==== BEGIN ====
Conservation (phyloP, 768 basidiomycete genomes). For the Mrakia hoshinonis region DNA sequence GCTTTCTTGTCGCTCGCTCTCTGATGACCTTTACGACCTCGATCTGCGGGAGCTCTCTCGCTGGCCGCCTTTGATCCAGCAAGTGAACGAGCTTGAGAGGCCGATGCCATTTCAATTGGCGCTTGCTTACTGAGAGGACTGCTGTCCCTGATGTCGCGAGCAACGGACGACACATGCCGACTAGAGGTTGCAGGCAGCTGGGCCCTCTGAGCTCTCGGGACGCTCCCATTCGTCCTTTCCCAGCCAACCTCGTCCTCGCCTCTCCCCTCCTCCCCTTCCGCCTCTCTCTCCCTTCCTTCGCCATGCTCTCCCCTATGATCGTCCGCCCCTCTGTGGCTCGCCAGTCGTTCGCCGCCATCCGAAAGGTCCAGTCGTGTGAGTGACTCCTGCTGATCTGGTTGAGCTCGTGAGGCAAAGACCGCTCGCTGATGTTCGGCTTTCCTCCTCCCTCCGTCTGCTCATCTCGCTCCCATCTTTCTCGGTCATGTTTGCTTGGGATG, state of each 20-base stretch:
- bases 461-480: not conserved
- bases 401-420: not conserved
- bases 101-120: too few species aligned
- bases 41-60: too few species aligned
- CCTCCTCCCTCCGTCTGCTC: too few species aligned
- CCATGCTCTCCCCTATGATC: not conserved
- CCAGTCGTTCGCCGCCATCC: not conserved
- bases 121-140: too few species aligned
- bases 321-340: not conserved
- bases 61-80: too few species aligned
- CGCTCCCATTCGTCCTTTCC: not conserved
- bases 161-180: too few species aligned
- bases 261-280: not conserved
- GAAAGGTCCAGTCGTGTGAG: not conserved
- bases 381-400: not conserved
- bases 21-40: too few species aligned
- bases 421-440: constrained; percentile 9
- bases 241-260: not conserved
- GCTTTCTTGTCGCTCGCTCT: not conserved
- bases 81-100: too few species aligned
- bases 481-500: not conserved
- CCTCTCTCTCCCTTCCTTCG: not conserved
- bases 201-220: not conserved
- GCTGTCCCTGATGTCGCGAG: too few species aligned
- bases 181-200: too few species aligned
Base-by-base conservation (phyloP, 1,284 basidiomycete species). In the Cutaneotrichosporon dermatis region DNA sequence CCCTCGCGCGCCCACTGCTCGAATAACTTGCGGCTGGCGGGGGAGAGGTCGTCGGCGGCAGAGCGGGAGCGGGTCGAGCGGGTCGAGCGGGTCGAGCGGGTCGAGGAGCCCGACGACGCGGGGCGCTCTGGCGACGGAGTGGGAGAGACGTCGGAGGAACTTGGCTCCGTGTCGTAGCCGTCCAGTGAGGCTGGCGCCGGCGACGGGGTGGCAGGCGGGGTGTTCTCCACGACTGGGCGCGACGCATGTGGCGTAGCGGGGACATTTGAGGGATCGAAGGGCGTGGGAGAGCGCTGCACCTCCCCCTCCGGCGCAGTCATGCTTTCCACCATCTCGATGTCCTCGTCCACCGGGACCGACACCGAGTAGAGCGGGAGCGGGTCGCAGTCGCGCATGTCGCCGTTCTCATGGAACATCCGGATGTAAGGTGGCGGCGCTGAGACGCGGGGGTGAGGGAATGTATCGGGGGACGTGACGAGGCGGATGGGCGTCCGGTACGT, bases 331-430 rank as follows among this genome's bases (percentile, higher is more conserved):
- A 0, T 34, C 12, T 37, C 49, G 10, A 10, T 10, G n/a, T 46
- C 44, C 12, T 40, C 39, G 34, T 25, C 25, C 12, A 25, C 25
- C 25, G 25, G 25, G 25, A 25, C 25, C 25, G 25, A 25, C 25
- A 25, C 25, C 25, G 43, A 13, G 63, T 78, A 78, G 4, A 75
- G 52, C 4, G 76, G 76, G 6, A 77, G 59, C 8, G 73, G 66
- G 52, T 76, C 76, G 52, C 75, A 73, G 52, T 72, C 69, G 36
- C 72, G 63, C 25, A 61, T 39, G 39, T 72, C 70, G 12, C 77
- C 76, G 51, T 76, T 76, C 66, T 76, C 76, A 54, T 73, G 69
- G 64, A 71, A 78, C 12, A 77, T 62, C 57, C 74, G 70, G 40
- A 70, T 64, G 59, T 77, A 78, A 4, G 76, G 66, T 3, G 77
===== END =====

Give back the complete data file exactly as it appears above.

Conservation (phyloP, 768 basidiomycete genomes). For the Mrakia hoshinonis region DNA sequence GCTTTCTTGTCGCTCGCTCTCTGATGACCTTTACGACCTCGATCTGCGGGAGCTCTCTCGCTGGCCGCCTTTGATCCAGCAAGTGAACGAGCTTGAGAGGCCGATGCCATTTCAATTGGCGCTTGCTTACTGAGAGGACTGCTGTCCCTGATGTCGCGAGCAACGGACGACACATGCCGACTAGAGGTTGCAGGCAGCTGGGCCCTCTGAGCTCTCGGGACGCTCCCATTCGTCCTTTCCCAGCCAACCTCGTCCTCGCCTCTCCCCTCCTCCCCTTCCGCCTCTCTCTCCCTTCCTTCGCCATGCTCTCCCCTATGATCGTCCGCCCCTCTGTGGCTCGCCAGTCGTTCGCCGCCATCCGAAAGGTCCAGTCGTGTGAGTGACTCCTGCTGATCTGGTTGAGCTCGTGAGGCAAAGACCGCTCGCTGATGTTCGGCTTTCCTCCTCCCTCCGTCTGCTCATCTCGCTCCCATCTTTCTCGGTCATGTTTGCTTGGGATG, state of each 20-base stretch:
- bases 461-480: not conserved
- bases 401-420: not conserved
- bases 101-120: too few species aligned
- bases 41-60: too few species aligned
- CCTCCTCCCTCCGTCTGCTC: too few species aligned
- CCATGCTCTCCCCTATGATC: not conserved
- CCAGTCGTTCGCCGCCATCC: not conserved
- bases 121-140: too few species aligned
- bases 321-340: not conserved
- bases 61-80: too few species aligned
- CGCTCCCATTCGTCCTTTCC: not conserved
- bases 161-180: too few species aligned
- bases 261-280: not conserved
- GAAAGGTCCAGTCGTGTGAG: not conserved
- bases 381-400: not conserved
- bases 21-40: too few species aligned
- bases 421-440: constrained; percentile 9
- bases 241-260: not conserved
- GCTTTCTTGTCGCTCGCTCT: not conserved
- bases 81-100: too few species aligned
- bases 481-500: not conserved
- CCTCTCTCTCCCTTCCTTCG: not conserved
- bases 201-220: not conserved
- GCTGTCCCTGATGTCGCGAG: too few species aligned
- bases 181-200: too few species aligned
Base-by-base conservation (phyloP, 1,284 basidiomycete species). In the Cutaneotrichosporon dermatis region DNA sequence CCCTCGCGCGCCCACTGCTCGAATAACTTGCGGCTGGCGGGGGAGAGGTCGTCGGCGGCAGAGCGGGAGCGGGTCGAGCGGGTCGAGCGGGTCGAGCGGGTCGAGGAGCCCGACGACGCGGGGCGCTCTGGCGACGGAGTGGGAGAGACGTCGGAGGAACTTGGCTCCGTGTCGTAGCCGTCCAGTGAGGCTGGCGCCGGCGACGGGGTGGCAGGCGGGGTGTTCTCCACGACTGGGCGCGACGCATGTGGCGTAGCGGGGACATTTGAGGGATCGAAGGGCGTGGGAGAGCGCTGCACCTCCCCCTCCGGCGCAGTCATGCTTTCCACCATCTCGATGTCCTCGTCCACCGGGACCGACACCGAGTAGAGCGGGAGCGGGTCGCAGTCGCGCATGTCGCCGTTCTCATGGAACATCCGGATGTAAGGTGGCGGCGCTGAGACGCGGGGGTGAGGGAATGTATCGGGGGACGTGACGAGGCGGATGGGCGTCCGGTACGT, bases 331-430 rank as follows among this genome's bases (percentile, higher is more conserved):
- A 0, T 34, C 12, T 37, C 49, G 10, A 10, T 10, G n/a, T 46
- C 44, C 12, T 40, C 39, G 34, T 25, C 25, C 12, A 25, C 25
- C 25, G 25, G 25, G 25, A 25, C 25, C 25, G 25, A 25, C 25
- A 25, C 25, C 25, G 43, A 13, G 63, T 78, A 78, G 4, A 75
- G 52, C 4, G 76, G 76, G 6, A 77, G 59, C 8, G 73, G 66
- G 52, T 76, C 76, G 52, C 75, A 73, G 52, T 72, C 69, G 36
- C 72, G 63, C 25, A 61, T 39, G 39, T 72, C 70, G 12, C 77
- C 76, G 51, T 76, T 76, C 66, T 76, C 76, A 54, T 73, G 69
- G 64, A 71, A 78, C 12, A 77, T 62, C 57, C 74, G 70, G 40
- A 70, T 64, G 59, T 77, A 78, A 4, G 76, G 66, T 3, G 77